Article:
For Heidegger, Dasein is an entity with a special mode of being. A human being is this entity and it is human beings in general who enjoy this singular kind of being, which can be referred to as Existenz, or existence. It is a general motif for Heidegger that human existence is existential in contrast to existentiell. The latter connotes a third person perspective of objectivity (ontic) whereas the former is in terms of a first person perspective of lived experience (ontological).
Furthermore, Existenz is constituted by several unique phenomenological features. Perhaps the most crucial of these features is being-in, which designates the way in which a human entity is always in-a-world. A world for Heidegger is a totality of referential significance wherein the entities encountered have a special salience in terms of our bodily comportment and self-understanding. Rocks do not “have” a world although they can be said to crudely “exist” in the world ontically. Moreover, in every case, Dasein is “mine” in the sense that humans – tautologically – are always individuals and thus cannot exist as two individuals simultaneously. If a human is defined as an entity, then an individual Dasein cannot be two separate entities (two individuals) at once. I think this structure of “mineness” is based on common sense notions of individuality and does not constitute any special connotation of egotistical existence. It simply states that Dasein is an individual human entity capable of being distinguished from other human individuals.
Moreover, a rock’s existence is qualitatively different than the existence or Existenz of humanity. A rock exists in the world merely in terms of a spatial or ontic arrangement. It is “next to” or alongside everything else in the world but it does not dwell in the world in the same way humans do. The rock does not have a “home” in the world nor is it familiar with the world it exists in. By contrast, in virtue of the referential structure of significance, humans can be said to live or dwell within a wordly world that they are for the most part familiar with. To use a classic example, humans do not experience a hammer as if it were an objective conglomeration of materiality but rather, we see it as something-for-hammering. It is familiar to us in terms of a referential web of usability.
However, our relation to these phenomenal worlds are not just in terms of a tacit understanding of how to use equipment; there is a component of explicit understanding. Heidegger refers to this crucial feature of Dasein as its understanding of being. We understand entities in terms of their “what” and their “that”. That is, we understand the world in terms of entities as entities e.g. we explicitly understand that, conceptually, hammers exist and we tacitly understand what it is: something-for-hammering called a “hammer”. This understanding is done tacitly on the level of pragmatic usability but it is also done explicitly in terms of our capacity for conceptual language. A useful model for this tacit-explicit dynamic is the postulated dorsal and ventral neural streams in visual processing. Roughly speaking, the dorsal stream is for tacit motor reactivity and the ventral stream is for more explicit object-recognition The understanding of being is also evident in our basic grammar for we utilize the structure of “is” in order to make sense of the world. “Today is Saturday.” “The cat is on the mat.” Thus, a central feature of Dasein’s uniqueness is our special mode of grammatical language wherein the world becomes perceptually structured in terms of thatness and whatness i.e. in terms of an understanding of being, understanding entities as entities.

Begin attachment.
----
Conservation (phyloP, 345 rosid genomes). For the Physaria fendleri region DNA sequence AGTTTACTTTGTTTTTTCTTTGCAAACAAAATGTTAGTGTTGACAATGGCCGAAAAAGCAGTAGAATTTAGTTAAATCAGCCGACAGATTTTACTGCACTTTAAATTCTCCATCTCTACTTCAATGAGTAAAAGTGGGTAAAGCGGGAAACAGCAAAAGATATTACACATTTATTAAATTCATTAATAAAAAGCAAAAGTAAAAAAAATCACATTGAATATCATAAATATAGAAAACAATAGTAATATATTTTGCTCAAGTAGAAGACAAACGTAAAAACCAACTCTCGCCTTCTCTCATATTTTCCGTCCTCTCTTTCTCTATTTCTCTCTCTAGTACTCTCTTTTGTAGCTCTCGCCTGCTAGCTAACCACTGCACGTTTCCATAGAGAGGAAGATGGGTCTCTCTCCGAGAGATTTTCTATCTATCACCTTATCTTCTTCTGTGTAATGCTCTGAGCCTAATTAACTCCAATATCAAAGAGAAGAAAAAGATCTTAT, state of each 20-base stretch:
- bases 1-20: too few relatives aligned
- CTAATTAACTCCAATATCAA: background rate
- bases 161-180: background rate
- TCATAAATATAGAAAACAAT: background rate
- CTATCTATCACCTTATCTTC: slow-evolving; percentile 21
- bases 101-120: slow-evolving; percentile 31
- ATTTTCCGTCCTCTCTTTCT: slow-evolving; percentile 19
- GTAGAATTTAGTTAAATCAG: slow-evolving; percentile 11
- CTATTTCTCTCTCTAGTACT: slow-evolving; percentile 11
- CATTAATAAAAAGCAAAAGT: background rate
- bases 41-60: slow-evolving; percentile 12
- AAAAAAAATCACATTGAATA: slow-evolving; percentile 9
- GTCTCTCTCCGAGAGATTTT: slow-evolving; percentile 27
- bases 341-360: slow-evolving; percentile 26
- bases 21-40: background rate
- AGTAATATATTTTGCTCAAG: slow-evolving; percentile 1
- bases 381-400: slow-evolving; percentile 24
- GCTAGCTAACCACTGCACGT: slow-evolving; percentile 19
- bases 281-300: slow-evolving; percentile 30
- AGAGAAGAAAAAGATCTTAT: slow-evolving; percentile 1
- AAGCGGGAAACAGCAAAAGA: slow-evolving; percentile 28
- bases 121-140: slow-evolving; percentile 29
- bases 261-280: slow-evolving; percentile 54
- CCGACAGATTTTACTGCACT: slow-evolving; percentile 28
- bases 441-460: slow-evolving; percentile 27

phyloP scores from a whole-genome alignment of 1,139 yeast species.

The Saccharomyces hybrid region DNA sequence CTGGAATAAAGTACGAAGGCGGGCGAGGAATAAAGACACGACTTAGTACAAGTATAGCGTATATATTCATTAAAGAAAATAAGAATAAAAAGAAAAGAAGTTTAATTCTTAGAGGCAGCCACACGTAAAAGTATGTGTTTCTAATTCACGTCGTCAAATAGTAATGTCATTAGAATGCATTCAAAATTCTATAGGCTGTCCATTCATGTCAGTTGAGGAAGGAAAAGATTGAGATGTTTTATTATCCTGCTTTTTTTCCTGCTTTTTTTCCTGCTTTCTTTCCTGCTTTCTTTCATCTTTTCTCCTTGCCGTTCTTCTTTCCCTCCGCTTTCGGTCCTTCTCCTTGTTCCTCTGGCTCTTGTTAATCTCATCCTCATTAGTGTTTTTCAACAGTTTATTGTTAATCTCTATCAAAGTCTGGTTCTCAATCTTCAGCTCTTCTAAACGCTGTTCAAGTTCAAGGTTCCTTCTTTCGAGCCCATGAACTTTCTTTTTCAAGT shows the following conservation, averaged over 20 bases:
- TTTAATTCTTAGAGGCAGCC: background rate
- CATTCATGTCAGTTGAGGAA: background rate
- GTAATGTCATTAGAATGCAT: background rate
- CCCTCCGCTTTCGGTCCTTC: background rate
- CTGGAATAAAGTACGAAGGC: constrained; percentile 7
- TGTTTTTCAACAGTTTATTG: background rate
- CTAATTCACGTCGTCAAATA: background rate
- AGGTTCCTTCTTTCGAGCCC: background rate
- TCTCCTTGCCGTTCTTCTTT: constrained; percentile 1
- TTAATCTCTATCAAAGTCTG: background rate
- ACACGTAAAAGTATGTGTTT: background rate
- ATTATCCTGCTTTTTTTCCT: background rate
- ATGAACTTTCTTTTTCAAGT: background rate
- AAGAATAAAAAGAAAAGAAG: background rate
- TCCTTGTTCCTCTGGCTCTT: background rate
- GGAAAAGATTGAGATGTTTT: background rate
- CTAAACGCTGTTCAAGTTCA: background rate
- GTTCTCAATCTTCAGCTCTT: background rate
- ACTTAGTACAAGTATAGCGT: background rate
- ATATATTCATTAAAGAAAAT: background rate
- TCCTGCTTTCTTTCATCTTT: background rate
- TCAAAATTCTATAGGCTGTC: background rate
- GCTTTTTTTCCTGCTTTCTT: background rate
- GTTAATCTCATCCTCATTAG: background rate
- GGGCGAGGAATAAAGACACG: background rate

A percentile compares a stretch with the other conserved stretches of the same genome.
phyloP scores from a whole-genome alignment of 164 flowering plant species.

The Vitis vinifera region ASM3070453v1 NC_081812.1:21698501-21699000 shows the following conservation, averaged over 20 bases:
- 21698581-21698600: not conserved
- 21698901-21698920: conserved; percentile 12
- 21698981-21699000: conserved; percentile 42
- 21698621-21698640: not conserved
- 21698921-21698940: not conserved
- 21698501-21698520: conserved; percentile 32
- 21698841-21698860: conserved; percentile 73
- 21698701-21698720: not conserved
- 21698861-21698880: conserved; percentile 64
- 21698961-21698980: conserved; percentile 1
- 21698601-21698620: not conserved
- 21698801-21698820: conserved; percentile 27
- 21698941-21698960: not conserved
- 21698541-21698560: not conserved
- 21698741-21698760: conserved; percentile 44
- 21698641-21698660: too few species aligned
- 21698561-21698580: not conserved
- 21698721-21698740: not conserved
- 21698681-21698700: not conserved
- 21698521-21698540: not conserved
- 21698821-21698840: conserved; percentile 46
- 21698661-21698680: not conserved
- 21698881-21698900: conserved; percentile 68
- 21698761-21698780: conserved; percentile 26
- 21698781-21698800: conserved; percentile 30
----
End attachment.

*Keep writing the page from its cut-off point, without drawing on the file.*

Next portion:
Furthermore, Dasein can be distinguished as an entity with a special mode of being in terms of the existential structure of its being. The structure is generally referred to by Heidegger as “care”. Care-structure can be defined in terms of a human being-ahead-of-itself and being-already-in-a-world. Being-ahead simply means that humans routinely think and act in terms of future-oriented projects. We live for future possibilities and as Heidegger sometimes says, we are our possibilities. This capacity to live “in the future” constitutes one of the most basic existential structures of human existence and is exemplified by phenomena such as marriage and parenting, wherein our everyday behavior is structured by future possibilities. Moreover, we also live through our past as when Heidegger says “the other ‘end’ is the ‘beginning’, ‘birth. Only the being ‘between’ birth and death presents the whole we are looking for.”
Being-already-in-a-world simply means that humans always find themselves in a world of signification. Worldhood is not subjectively bestowed upon the world by our consciousness, but rather, is an a priori determination of phenomenal reality by virtue of the referential web of significance given through the milieu of public language and practice.
Lastly, we can distinguish Heidegger’s conception of humanity from the classical tradition of substantive metaphysics. This tradition has always sought to define humanity in terms of an ever present ground e.g. the One, God, self-knowledge, transcendental subjectivity, etc. Heidegger’s approach is in stark contrast to these metaphysical approaches in the sense that he does not isolate a continually present substance that grounds the human self but rather, locates the constitutive features of humanity in terms of their thrown involvement in a public world with a dynamic body. There are no founding “onto-theological” structures to Dasein’s existence because human being is always shifting dynamically in accordance with the complex, changing world we occupy. Because Dasein is a thrown possibility, and not a given presence, the “essence” of Dasein lies in its existence i.e. being-in-the-world, Existenz.